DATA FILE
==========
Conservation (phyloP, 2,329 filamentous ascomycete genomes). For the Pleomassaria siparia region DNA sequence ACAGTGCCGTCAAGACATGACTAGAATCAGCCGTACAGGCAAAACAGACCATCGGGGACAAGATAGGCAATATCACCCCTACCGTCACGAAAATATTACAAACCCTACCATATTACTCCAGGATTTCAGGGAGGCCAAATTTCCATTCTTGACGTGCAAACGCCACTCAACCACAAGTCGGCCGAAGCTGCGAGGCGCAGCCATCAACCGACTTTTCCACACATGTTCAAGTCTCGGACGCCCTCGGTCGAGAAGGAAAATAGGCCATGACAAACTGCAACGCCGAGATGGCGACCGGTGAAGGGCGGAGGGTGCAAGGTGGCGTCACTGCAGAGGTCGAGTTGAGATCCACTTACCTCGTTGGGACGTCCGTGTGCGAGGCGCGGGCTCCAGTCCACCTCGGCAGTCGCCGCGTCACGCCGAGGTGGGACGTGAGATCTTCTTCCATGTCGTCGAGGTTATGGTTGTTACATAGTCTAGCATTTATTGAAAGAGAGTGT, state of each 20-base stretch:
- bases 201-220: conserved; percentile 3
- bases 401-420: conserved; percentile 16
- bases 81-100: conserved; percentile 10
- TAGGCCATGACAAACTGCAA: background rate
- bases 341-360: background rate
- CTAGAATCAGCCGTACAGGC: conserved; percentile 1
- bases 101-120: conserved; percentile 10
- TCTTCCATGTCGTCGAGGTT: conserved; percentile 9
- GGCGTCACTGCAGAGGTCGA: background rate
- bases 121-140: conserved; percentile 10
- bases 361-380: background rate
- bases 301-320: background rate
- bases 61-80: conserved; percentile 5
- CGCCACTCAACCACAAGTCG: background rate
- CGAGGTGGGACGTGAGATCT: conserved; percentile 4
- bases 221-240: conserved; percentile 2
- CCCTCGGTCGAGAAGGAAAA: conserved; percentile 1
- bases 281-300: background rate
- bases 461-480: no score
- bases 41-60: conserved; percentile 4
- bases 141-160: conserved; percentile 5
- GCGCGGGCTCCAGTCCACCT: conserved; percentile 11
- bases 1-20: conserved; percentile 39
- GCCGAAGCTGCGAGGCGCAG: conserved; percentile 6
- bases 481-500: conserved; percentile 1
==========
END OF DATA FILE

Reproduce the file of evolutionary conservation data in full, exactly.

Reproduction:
Conservation (phyloP, 2,329 filamentous ascomycete genomes). For the Pleomassaria siparia region DNA sequence ACAGTGCCGTCAAGACATGACTAGAATCAGCCGTACAGGCAAAACAGACCATCGGGGACAAGATAGGCAATATCACCCCTACCGTCACGAAAATATTACAAACCCTACCATATTACTCCAGGATTTCAGGGAGGCCAAATTTCCATTCTTGACGTGCAAACGCCACTCAACCACAAGTCGGCCGAAGCTGCGAGGCGCAGCCATCAACCGACTTTTCCACACATGTTCAAGTCTCGGACGCCCTCGGTCGAGAAGGAAAATAGGCCATGACAAACTGCAACGCCGAGATGGCGACCGGTGAAGGGCGGAGGGTGCAAGGTGGCGTCACTGCAGAGGTCGAGTTGAGATCCACTTACCTCGTTGGGACGTCCGTGTGCGAGGCGCGGGCTCCAGTCCACCTCGGCAGTCGCCGCGTCACGCCGAGGTGGGACGTGAGATCTTCTTCCATGTCGTCGAGGTTATGGTTGTTACATAGTCTAGCATTTATTGAAAGAGAGTGT, state of each 20-base stretch:
- bases 201-220: conserved; percentile 3
- bases 401-420: conserved; percentile 16
- bases 81-100: conserved; percentile 10
- TAGGCCATGACAAACTGCAA: background rate
- bases 341-360: background rate
- CTAGAATCAGCCGTACAGGC: conserved; percentile 1
- bases 101-120: conserved; percentile 10
- TCTTCCATGTCGTCGAGGTT: conserved; percentile 9
- GGCGTCACTGCAGAGGTCGA: background rate
- bases 121-140: conserved; percentile 10
- bases 361-380: background rate
- bases 301-320: background rate
- bases 61-80: conserved; percentile 5
- CGCCACTCAACCACAAGTCG: background rate
- CGAGGTGGGACGTGAGATCT: conserved; percentile 4
- bases 221-240: conserved; percentile 2
- CCCTCGGTCGAGAAGGAAAA: conserved; percentile 1
- bases 281-300: background rate
- bases 461-480: no score
- bases 41-60: conserved; percentile 4
- bases 141-160: conserved; percentile 5
- GCGCGGGCTCCAGTCCACCT: conserved; percentile 11
- bases 1-20: conserved; percentile 39
- GCCGAAGCTGCGAGGCGCAG: conserved; percentile 6
- bases 481-500: conserved; percentile 1